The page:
Recall capabilities. You don’t want to wait for an actual recall to find out if your 3PL provider can handle one. Fortunately, quality food logistics 3PLs will perform ‘practice runs’ – sometimes, in the case of Weber Logistics, several times per year – to make sure their people and systems are up to the task of performing a recall should the real thing occur.

Cross docking services. Retailers and grocery chains continue have tighter timetables than ever. To comply with requirements, you may need to speed your supply chain up and skip the warehouse (for the most part). With 3PL cross docking services, your products can be delivered to a warehouse where they are stored for a brief period – or sometimes not at all – before being picked up by another truck and sent on to the final destination.

Value-added services. In addition to the more common food warehousing services, some 3PLs can provide value-added services to support your supply chain and meet retailer and grocer specifications. This can include everything from kitting and assembly and inventory postponement to retail display building and repackaging services to present your products in-store as your vendors require.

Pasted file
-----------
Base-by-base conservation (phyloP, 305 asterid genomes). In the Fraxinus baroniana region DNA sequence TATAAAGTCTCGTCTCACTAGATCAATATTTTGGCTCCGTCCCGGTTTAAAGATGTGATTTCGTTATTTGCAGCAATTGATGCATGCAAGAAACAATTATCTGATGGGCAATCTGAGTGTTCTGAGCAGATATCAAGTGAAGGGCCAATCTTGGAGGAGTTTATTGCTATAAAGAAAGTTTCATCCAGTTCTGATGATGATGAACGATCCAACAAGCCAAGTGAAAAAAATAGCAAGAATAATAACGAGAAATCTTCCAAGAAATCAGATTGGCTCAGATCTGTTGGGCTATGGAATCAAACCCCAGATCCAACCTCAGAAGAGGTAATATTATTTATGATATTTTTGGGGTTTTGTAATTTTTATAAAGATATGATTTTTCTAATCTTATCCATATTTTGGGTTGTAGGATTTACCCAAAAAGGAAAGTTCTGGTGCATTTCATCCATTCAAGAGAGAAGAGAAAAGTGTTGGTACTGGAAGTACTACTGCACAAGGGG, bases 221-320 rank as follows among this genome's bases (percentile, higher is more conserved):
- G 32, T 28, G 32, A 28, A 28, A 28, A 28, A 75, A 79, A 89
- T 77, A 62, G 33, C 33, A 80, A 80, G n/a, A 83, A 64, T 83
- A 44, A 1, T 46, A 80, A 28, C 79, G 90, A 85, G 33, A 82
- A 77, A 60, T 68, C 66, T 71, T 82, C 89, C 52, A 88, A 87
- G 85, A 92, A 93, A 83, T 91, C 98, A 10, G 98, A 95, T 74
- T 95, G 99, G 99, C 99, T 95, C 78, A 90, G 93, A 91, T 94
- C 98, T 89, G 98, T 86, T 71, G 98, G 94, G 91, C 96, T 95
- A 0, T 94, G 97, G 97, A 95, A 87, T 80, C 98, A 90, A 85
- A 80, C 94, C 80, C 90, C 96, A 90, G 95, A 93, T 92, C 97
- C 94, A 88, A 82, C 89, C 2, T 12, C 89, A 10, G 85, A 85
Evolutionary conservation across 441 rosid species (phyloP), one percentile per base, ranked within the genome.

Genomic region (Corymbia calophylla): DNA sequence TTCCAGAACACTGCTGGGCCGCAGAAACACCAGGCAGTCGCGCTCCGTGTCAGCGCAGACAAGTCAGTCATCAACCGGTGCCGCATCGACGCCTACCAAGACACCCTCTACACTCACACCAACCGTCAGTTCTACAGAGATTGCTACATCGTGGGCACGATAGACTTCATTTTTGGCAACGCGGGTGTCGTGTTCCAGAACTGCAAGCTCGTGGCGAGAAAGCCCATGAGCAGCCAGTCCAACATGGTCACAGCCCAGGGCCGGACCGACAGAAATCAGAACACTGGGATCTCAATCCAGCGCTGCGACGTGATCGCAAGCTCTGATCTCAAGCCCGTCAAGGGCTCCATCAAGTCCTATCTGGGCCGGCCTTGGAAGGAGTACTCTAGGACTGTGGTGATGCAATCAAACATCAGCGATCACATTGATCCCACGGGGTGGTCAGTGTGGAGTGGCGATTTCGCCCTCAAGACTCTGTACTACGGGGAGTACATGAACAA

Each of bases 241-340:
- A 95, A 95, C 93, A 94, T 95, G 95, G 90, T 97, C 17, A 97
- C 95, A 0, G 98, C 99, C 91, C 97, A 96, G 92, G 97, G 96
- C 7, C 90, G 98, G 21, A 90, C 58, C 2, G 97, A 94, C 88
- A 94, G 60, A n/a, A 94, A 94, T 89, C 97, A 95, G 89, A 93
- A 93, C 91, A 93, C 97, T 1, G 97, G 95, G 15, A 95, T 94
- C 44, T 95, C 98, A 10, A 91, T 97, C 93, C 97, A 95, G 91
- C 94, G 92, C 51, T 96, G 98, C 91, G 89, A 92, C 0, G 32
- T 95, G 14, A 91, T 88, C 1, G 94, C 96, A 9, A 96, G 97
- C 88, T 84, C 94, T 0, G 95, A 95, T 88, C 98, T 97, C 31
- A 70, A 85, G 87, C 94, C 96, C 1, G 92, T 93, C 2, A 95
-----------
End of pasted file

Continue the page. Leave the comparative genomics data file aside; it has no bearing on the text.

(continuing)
Transportation services

Going from the warehouse out to the delivery destination, here are some of the food logistics services that 3PLs can provide on the transportation side.

Dedicated transportation. Much like dedicated warehousing, in which 3PL space, staff and resources are committed to your operation, the same can apply to transportation. With dedicated transportation services, a 3PL can commit a portion of its fleet and drivers solely to your operation. This ensures that you have the capacity you need when you need it – a major advantage during times of tight capacity.

Temp-controlled transportation. For products that need to be refrigerated or frozen throughout their supply chain journey, 3PL transportation providers can offer refrigerated trucking services which include a refrigeration unit connected to the trailer. In addition to tracking the whereabouts of the load via GPS, your 3PL provider should also be able to monitor temperature throughout the trip. So, if there ever is an issue with the consignee, you will have documented temperature readouts.

LTL services. When you need to ship product but don’t have enough product to fill a trailer, you may consider less-than-truckload (LTL) shipping. With this transportation model, your goods fill only a portion of the trailer, and the remaining space is used by the products of other companies. 3PLs that specialize in food LTL shipments will understand which products can and cannot be shipped alongside your products due to contamination (including odor contamination) concerns. LTL shipments can also be temperature-controlled, though these carriers are harder to come by than traditional dry van LTL providers.